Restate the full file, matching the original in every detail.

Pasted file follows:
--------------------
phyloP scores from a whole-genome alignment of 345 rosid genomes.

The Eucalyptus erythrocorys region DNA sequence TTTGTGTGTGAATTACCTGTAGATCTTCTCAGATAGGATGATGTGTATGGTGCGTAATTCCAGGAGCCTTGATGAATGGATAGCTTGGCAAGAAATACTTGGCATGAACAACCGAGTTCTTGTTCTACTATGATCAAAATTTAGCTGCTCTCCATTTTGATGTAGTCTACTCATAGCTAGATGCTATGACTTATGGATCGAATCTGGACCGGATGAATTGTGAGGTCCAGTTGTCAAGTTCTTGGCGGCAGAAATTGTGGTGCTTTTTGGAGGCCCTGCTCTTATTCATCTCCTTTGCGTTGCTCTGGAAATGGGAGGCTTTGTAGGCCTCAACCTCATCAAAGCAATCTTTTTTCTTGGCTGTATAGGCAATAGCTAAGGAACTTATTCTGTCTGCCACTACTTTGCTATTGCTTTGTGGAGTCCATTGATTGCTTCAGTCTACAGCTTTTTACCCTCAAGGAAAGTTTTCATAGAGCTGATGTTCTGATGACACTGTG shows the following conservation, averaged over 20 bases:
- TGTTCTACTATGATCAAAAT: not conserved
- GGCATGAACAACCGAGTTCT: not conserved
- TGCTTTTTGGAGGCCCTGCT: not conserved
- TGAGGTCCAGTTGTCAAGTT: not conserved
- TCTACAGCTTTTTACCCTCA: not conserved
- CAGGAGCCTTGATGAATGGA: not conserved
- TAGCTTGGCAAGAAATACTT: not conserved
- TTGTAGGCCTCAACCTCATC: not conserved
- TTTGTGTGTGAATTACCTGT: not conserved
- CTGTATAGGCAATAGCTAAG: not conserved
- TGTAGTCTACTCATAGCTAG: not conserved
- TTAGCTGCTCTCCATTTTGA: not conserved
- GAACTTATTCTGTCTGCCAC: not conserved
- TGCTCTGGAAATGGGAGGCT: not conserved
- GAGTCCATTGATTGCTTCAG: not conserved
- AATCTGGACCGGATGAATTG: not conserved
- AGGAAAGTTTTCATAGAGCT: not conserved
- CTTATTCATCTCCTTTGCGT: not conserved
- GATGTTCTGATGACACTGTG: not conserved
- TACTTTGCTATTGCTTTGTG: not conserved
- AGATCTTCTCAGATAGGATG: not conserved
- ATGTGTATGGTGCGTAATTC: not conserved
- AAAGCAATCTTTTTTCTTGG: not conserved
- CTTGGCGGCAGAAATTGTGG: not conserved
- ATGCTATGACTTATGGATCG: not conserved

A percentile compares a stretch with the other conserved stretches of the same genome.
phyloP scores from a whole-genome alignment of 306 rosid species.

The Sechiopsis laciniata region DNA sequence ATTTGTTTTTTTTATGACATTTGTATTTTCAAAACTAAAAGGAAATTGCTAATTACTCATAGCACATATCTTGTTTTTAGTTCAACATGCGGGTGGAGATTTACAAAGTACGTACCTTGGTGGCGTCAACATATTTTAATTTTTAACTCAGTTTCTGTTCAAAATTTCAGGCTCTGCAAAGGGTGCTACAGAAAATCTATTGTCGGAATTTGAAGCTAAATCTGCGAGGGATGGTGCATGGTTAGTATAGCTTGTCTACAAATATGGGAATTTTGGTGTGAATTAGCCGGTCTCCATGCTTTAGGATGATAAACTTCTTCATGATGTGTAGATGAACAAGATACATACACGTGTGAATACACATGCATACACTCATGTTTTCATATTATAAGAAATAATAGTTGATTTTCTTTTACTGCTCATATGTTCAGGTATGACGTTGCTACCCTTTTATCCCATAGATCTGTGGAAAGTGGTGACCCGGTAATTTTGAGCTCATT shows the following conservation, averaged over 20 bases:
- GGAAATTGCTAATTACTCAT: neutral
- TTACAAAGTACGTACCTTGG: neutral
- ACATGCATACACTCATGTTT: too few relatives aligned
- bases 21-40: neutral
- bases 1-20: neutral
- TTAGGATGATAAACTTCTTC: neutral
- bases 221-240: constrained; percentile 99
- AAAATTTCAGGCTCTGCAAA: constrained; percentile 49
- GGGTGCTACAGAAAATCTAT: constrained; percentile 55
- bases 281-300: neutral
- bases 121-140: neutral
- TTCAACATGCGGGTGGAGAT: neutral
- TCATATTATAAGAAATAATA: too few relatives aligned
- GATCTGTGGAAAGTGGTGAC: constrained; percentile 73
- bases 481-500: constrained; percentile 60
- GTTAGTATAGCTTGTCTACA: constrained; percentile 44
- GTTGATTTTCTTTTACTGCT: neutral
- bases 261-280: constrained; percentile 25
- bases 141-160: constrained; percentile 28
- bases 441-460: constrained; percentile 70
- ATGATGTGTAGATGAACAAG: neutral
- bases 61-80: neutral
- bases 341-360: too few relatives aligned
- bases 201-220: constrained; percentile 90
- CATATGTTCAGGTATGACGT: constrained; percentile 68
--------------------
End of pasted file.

phyloP scores from a whole-genome alignment of 345 rosid genomes.

The Eucalyptus erythrocorys region DNA sequence TTTGTGTGTGAATTACCTGTAGATCTTCTCAGATAGGATGATGTGTATGGTGCGTAATTCCAGGAGCCTTGATGAATGGATAGCTTGGCAAGAAATACTTGGCATGAACAACCGAGTTCTTGTTCTACTATGATCAAAATTTAGCTGCTCTCCATTTTGATGTAGTCTACTCATAGCTAGATGCTATGACTTATGGATCGAATCTGGACCGGATGAATTGTGAGGTCCAGTTGTCAAGTTCTTGGCGGCAGAAATTGTGGTGCTTTTTGGAGGCCCTGCTCTTATTCATCTCCTTTGCGTTGCTCTGGAAATGGGAGGCTTTGTAGGCCTCAACCTCATCAAAGCAATCTTTTTTCTTGGCTGTATAGGCAATAGCTAAGGAACTTATTCTGTCTGCCACTACTTTGCTATTGCTTTGTGGAGTCCATTGATTGCTTCAGTCTACAGCTTTTTACCCTCAAGGAAAGTTTTCATAGAGCTGATGTTCTGATGACACTGTG shows the following conservation, averaged over 20 bases:
- TGTTCTACTATGATCAAAAT: not conserved
- GGCATGAACAACCGAGTTCT: not conserved
- TGCTTTTTGGAGGCCCTGCT: not conserved
- TGAGGTCCAGTTGTCAAGTT: not conserved
- TCTACAGCTTTTTACCCTCA: not conserved
- CAGGAGCCTTGATGAATGGA: not conserved
- TAGCTTGGCAAGAAATACTT: not conserved
- TTGTAGGCCTCAACCTCATC: not conserved
- TTTGTGTGTGAATTACCTGT: not conserved
- CTGTATAGGCAATAGCTAAG: not conserved
- TGTAGTCTACTCATAGCTAG: not conserved
- TTAGCTGCTCTCCATTTTGA: not conserved
- GAACTTATTCTGTCTGCCAC: not conserved
- TGCTCTGGAAATGGGAGGCT: not conserved
- GAGTCCATTGATTGCTTCAG: not conserved
- AATCTGGACCGGATGAATTG: not conserved
- AGGAAAGTTTTCATAGAGCT: not conserved
- CTTATTCATCTCCTTTGCGT: not conserved
- GATGTTCTGATGACACTGTG: not conserved
- TACTTTGCTATTGCTTTGTG: not conserved
- AGATCTTCTCAGATAGGATG: not conserved
- ATGTGTATGGTGCGTAATTC: not conserved
- AAAGCAATCTTTTTTCTTGG: not conserved
- CTTGGCGGCAGAAATTGTGG: not conserved
- ATGCTATGACTTATGGATCG: not conserved

A percentile compares a stretch with the other conserved stretches of the same genome.
phyloP scores from a whole-genome alignment of 306 rosid species.

The Sechiopsis laciniata region DNA sequence ATTTGTTTTTTTTATGACATTTGTATTTTCAAAACTAAAAGGAAATTGCTAATTACTCATAGCACATATCTTGTTTTTAGTTCAACATGCGGGTGGAGATTTACAAAGTACGTACCTTGGTGGCGTCAACATATTTTAATTTTTAACTCAGTTTCTGTTCAAAATTTCAGGCTCTGCAAAGGGTGCTACAGAAAATCTATTGTCGGAATTTGAAGCTAAATCTGCGAGGGATGGTGCATGGTTAGTATAGCTTGTCTACAAATATGGGAATTTTGGTGTGAATTAGCCGGTCTCCATGCTTTAGGATGATAAACTTCTTCATGATGTGTAGATGAACAAGATACATACACGTGTGAATACACATGCATACACTCATGTTTTCATATTATAAGAAATAATAGTTGATTTTCTTTTACTGCTCATATGTTCAGGTATGACGTTGCTACCCTTTTATCCCATAGATCTGTGGAAAGTGGTGACCCGGTAATTTTGAGCTCATT shows the following conservation, averaged over 20 bases:
- GGAAATTGCTAATTACTCAT: neutral
- TTACAAAGTACGTACCTTGG: neutral
- ACATGCATACACTCATGTTT: too few relatives aligned
- bases 21-40: neutral
- bases 1-20: neutral
- TTAGGATGATAAACTTCTTC: neutral
- bases 221-240: constrained; percentile 99
- AAAATTTCAGGCTCTGCAAA: constrained; percentile 49
- GGGTGCTACAGAAAATCTAT: constrained; percentile 55
- bases 281-300: neutral
- bases 121-140: neutral
- TTCAACATGCGGGTGGAGAT: neutral
- TCATATTATAAGAAATAATA: too few relatives aligned
- GATCTGTGGAAAGTGGTGAC: constrained; percentile 73
- bases 481-500: constrained; percentile 60
- GTTAGTATAGCTTGTCTACA: constrained; percentile 44
- GTTGATTTTCTTTTACTGCT: neutral
- bases 261-280: constrained; percentile 25
- bases 141-160: constrained; percentile 28
- bases 441-460: constrained; percentile 70
- ATGATGTGTAGATGAACAAG: neutral
- bases 61-80: neutral
- bases 341-360: too few relatives aligned
- bases 201-220: constrained; percentile 90
- CATATGTTCAGGTATGACGT: constrained; percentile 68